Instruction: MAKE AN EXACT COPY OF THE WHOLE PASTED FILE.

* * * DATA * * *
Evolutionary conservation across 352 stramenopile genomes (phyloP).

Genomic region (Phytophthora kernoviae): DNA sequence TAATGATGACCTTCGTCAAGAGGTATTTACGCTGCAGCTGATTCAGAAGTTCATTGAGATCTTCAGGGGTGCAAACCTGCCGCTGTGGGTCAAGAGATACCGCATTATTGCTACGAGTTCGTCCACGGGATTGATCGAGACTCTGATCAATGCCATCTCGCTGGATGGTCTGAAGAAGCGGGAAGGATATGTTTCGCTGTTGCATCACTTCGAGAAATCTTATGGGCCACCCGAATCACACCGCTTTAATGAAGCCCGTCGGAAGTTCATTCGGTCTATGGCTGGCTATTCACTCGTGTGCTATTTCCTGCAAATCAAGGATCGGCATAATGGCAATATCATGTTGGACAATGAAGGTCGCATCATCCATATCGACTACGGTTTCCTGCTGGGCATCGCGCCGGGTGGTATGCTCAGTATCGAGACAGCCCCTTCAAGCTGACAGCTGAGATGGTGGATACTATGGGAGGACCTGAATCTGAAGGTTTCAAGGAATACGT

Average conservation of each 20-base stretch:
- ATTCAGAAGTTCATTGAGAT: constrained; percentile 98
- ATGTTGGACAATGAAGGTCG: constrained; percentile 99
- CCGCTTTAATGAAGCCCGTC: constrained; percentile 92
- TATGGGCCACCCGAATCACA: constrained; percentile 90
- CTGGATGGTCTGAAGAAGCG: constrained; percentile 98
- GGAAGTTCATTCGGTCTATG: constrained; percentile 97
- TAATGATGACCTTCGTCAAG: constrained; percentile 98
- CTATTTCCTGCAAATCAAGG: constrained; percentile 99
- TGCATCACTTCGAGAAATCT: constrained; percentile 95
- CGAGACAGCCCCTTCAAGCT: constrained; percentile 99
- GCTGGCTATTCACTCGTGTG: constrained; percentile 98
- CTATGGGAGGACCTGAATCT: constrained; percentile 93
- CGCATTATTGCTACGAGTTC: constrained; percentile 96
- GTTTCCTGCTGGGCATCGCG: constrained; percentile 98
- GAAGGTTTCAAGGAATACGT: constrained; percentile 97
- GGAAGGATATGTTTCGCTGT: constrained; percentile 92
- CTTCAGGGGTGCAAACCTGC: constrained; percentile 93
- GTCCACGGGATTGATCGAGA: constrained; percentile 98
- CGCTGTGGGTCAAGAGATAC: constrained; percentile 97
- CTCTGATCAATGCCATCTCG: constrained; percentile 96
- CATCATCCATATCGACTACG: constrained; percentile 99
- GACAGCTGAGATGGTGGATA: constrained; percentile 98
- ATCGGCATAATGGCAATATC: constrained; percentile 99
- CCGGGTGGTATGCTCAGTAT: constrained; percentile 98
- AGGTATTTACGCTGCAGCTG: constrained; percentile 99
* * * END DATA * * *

Evolutionary conservation across 352 stramenopile genomes (phyloP).

Genomic region (Phytophthora kernoviae): DNA sequence TAATGATGACCTTCGTCAAGAGGTATTTACGCTGCAGCTGATTCAGAAGTTCATTGAGATCTTCAGGGGTGCAAACCTGCCGCTGTGGGTCAAGAGATACCGCATTATTGCTACGAGTTCGTCCACGGGATTGATCGAGACTCTGATCAATGCCATCTCGCTGGATGGTCTGAAGAAGCGGGAAGGATATGTTTCGCTGTTGCATCACTTCGAGAAATCTTATGGGCCACCCGAATCACACCGCTTTAATGAAGCCCGTCGGAAGTTCATTCGGTCTATGGCTGGCTATTCACTCGTGTGCTATTTCCTGCAAATCAAGGATCGGCATAATGGCAATATCATGTTGGACAATGAAGGTCGCATCATCCATATCGACTACGGTTTCCTGCTGGGCATCGCGCCGGGTGGTATGCTCAGTATCGAGACAGCCCCTTCAAGCTGACAGCTGAGATGGTGGATACTATGGGAGGACCTGAATCTGAAGGTTTCAAGGAATACGT

Average conservation of each 20-base stretch:
- ATTCAGAAGTTCATTGAGAT: constrained; percentile 98
- ATGTTGGACAATGAAGGTCG: constrained; percentile 99
- CCGCTTTAATGAAGCCCGTC: constrained; percentile 92
- TATGGGCCACCCGAATCACA: constrained; percentile 90
- CTGGATGGTCTGAAGAAGCG: constrained; percentile 98
- GGAAGTTCATTCGGTCTATG: constrained; percentile 97
- TAATGATGACCTTCGTCAAG: constrained; percentile 98
- CTATTTCCTGCAAATCAAGG: constrained; percentile 99
- TGCATCACTTCGAGAAATCT: constrained; percentile 95
- CGAGACAGCCCCTTCAAGCT: constrained; percentile 99
- GCTGGCTATTCACTCGTGTG: constrained; percentile 98
- CTATGGGAGGACCTGAATCT: constrained; percentile 93
- CGCATTATTGCTACGAGTTC: constrained; percentile 96
- GTTTCCTGCTGGGCATCGCG: constrained; percentile 98
- GAAGGTTTCAAGGAATACGT: constrained; percentile 97
- GGAAGGATATGTTTCGCTGT: constrained; percentile 92
- CTTCAGGGGTGCAAACCTGC: constrained; percentile 93
- GTCCACGGGATTGATCGAGA: constrained; percentile 98
- CGCTGTGGGTCAAGAGATAC: constrained; percentile 97
- CTCTGATCAATGCCATCTCG: constrained; percentile 96
- CATCATCCATATCGACTACG: constrained; percentile 99
- GACAGCTGAGATGGTGGATA: constrained; percentile 98
- ATCGGCATAATGGCAATATC: constrained; percentile 99
- CCGGGTGGTATGCTCAGTAT: constrained; percentile 98
- AGGTATTTACGCTGCAGCTG: constrained; percentile 99